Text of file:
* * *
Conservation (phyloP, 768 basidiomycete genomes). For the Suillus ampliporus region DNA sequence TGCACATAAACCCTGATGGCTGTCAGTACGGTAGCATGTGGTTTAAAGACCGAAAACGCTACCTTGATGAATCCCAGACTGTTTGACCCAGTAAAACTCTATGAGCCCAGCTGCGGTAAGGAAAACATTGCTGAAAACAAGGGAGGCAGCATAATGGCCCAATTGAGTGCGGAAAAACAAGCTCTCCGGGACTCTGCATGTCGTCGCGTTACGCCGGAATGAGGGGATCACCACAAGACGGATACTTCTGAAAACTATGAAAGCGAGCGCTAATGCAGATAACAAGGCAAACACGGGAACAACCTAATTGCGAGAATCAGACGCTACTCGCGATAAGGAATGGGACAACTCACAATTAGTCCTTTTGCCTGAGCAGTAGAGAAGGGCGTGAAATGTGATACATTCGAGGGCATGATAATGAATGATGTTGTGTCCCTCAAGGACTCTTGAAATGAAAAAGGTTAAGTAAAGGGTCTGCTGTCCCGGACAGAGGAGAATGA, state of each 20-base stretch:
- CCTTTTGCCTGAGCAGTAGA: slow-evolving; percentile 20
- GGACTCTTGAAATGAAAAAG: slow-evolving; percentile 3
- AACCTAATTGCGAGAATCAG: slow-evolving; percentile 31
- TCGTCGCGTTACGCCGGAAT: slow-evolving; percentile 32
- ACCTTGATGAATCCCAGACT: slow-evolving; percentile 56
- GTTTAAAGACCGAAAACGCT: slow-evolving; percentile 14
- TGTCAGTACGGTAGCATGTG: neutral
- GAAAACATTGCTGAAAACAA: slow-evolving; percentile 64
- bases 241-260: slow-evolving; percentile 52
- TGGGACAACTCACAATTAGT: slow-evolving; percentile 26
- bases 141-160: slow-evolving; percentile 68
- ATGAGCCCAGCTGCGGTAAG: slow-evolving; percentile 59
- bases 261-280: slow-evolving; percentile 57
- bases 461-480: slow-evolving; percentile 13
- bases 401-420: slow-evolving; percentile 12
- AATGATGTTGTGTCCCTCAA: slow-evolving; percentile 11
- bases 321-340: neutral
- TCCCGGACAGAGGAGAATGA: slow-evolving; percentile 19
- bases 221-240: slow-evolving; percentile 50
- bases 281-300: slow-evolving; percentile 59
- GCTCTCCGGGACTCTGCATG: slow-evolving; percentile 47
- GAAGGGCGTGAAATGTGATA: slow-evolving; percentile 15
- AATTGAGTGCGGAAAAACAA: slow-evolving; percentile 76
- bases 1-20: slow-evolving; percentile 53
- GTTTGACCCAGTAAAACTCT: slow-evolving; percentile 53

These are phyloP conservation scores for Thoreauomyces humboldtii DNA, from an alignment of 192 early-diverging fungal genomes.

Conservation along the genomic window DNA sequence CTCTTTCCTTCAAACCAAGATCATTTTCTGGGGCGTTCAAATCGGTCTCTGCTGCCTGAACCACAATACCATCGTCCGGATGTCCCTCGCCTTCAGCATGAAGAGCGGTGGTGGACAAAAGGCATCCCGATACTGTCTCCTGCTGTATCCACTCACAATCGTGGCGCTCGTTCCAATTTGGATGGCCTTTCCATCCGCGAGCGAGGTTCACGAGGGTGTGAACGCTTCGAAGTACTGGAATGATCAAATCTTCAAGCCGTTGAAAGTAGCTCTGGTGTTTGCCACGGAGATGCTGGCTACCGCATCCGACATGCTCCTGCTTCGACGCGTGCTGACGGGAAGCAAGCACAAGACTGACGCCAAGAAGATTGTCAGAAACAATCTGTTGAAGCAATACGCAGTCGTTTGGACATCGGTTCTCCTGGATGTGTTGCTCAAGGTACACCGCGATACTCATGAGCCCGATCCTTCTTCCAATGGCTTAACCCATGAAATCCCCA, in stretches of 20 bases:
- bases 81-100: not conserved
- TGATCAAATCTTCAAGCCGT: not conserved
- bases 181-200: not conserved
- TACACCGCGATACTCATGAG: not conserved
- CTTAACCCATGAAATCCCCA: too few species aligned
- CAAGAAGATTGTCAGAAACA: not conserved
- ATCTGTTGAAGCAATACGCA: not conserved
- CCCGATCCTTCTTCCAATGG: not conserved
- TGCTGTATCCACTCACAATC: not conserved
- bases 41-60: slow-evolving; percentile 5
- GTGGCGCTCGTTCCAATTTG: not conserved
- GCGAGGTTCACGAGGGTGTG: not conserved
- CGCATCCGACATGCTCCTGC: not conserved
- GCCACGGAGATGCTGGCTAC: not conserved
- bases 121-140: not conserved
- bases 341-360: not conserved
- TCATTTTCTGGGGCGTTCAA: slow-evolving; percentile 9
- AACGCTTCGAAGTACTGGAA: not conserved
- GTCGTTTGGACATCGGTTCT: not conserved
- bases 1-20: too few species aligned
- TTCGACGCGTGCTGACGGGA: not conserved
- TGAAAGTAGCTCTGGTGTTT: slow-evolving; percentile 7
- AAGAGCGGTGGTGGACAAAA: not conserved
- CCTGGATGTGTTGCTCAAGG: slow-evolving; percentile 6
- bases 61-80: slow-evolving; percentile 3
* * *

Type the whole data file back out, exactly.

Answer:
Conservation (phyloP, 768 basidiomycete genomes). For the Suillus ampliporus region DNA sequence TGCACATAAACCCTGATGGCTGTCAGTACGGTAGCATGTGGTTTAAAGACCGAAAACGCTACCTTGATGAATCCCAGACTGTTTGACCCAGTAAAACTCTATGAGCCCAGCTGCGGTAAGGAAAACATTGCTGAAAACAAGGGAGGCAGCATAATGGCCCAATTGAGTGCGGAAAAACAAGCTCTCCGGGACTCTGCATGTCGTCGCGTTACGCCGGAATGAGGGGATCACCACAAGACGGATACTTCTGAAAACTATGAAAGCGAGCGCTAATGCAGATAACAAGGCAAACACGGGAACAACCTAATTGCGAGAATCAGACGCTACTCGCGATAAGGAATGGGACAACTCACAATTAGTCCTTTTGCCTGAGCAGTAGAGAAGGGCGTGAAATGTGATACATTCGAGGGCATGATAATGAATGATGTTGTGTCCCTCAAGGACTCTTGAAATGAAAAAGGTTAAGTAAAGGGTCTGCTGTCCCGGACAGAGGAGAATGA, state of each 20-base stretch:
- CCTTTTGCCTGAGCAGTAGA: slow-evolving; percentile 20
- GGACTCTTGAAATGAAAAAG: slow-evolving; percentile 3
- AACCTAATTGCGAGAATCAG: slow-evolving; percentile 31
- TCGTCGCGTTACGCCGGAAT: slow-evolving; percentile 32
- ACCTTGATGAATCCCAGACT: slow-evolving; percentile 56
- GTTTAAAGACCGAAAACGCT: slow-evolving; percentile 14
- TGTCAGTACGGTAGCATGTG: neutral
- GAAAACATTGCTGAAAACAA: slow-evolving; percentile 64
- bases 241-260: slow-evolving; percentile 52
- TGGGACAACTCACAATTAGT: slow-evolving; percentile 26
- bases 141-160: slow-evolving; percentile 68
- ATGAGCCCAGCTGCGGTAAG: slow-evolving; percentile 59
- bases 261-280: slow-evolving; percentile 57
- bases 461-480: slow-evolving; percentile 13
- bases 401-420: slow-evolving; percentile 12
- AATGATGTTGTGTCCCTCAA: slow-evolving; percentile 11
- bases 321-340: neutral
- TCCCGGACAGAGGAGAATGA: slow-evolving; percentile 19
- bases 221-240: slow-evolving; percentile 50
- bases 281-300: slow-evolving; percentile 59
- GCTCTCCGGGACTCTGCATG: slow-evolving; percentile 47
- GAAGGGCGTGAAATGTGATA: slow-evolving; percentile 15
- AATTGAGTGCGGAAAAACAA: slow-evolving; percentile 76
- bases 1-20: slow-evolving; percentile 53
- GTTTGACCCAGTAAAACTCT: slow-evolving; percentile 53

These are phyloP conservation scores for Thoreauomyces humboldtii DNA, from an alignment of 192 early-diverging fungal genomes.

Conservation along the genomic window DNA sequence CTCTTTCCTTCAAACCAAGATCATTTTCTGGGGCGTTCAAATCGGTCTCTGCTGCCTGAACCACAATACCATCGTCCGGATGTCCCTCGCCTTCAGCATGAAGAGCGGTGGTGGACAAAAGGCATCCCGATACTGTCTCCTGCTGTATCCACTCACAATCGTGGCGCTCGTTCCAATTTGGATGGCCTTTCCATCCGCGAGCGAGGTTCACGAGGGTGTGAACGCTTCGAAGTACTGGAATGATCAAATCTTCAAGCCGTTGAAAGTAGCTCTGGTGTTTGCCACGGAGATGCTGGCTACCGCATCCGACATGCTCCTGCTTCGACGCGTGCTGACGGGAAGCAAGCACAAGACTGACGCCAAGAAGATTGTCAGAAACAATCTGTTGAAGCAATACGCAGTCGTTTGGACATCGGTTCTCCTGGATGTGTTGCTCAAGGTACACCGCGATACTCATGAGCCCGATCCTTCTTCCAATGGCTTAACCCATGAAATCCCCA, in stretches of 20 bases:
- bases 81-100: not conserved
- TGATCAAATCTTCAAGCCGT: not conserved
- bases 181-200: not conserved
- TACACCGCGATACTCATGAG: not conserved
- CTTAACCCATGAAATCCCCA: too few species aligned
- CAAGAAGATTGTCAGAAACA: not conserved
- ATCTGTTGAAGCAATACGCA: not conserved
- CCCGATCCTTCTTCCAATGG: not conserved
- TGCTGTATCCACTCACAATC: not conserved
- bases 41-60: slow-evolving; percentile 5
- GTGGCGCTCGTTCCAATTTG: not conserved
- GCGAGGTTCACGAGGGTGTG: not conserved
- CGCATCCGACATGCTCCTGC: not conserved
- GCCACGGAGATGCTGGCTAC: not conserved
- bases 121-140: not conserved
- bases 341-360: not conserved
- TCATTTTCTGGGGCGTTCAA: slow-evolving; percentile 9
- AACGCTTCGAAGTACTGGAA: not conserved
- GTCGTTTGGACATCGGTTCT: not conserved
- bases 1-20: too few species aligned
- TTCGACGCGTGCTGACGGGA: not conserved
- TGAAAGTAGCTCTGGTGTTT: slow-evolving; percentile 7
- AAGAGCGGTGGTGGACAAAA: not conserved
- CCTGGATGTGTTGCTCAAGG: slow-evolving; percentile 6
- bases 61-80: slow-evolving; percentile 3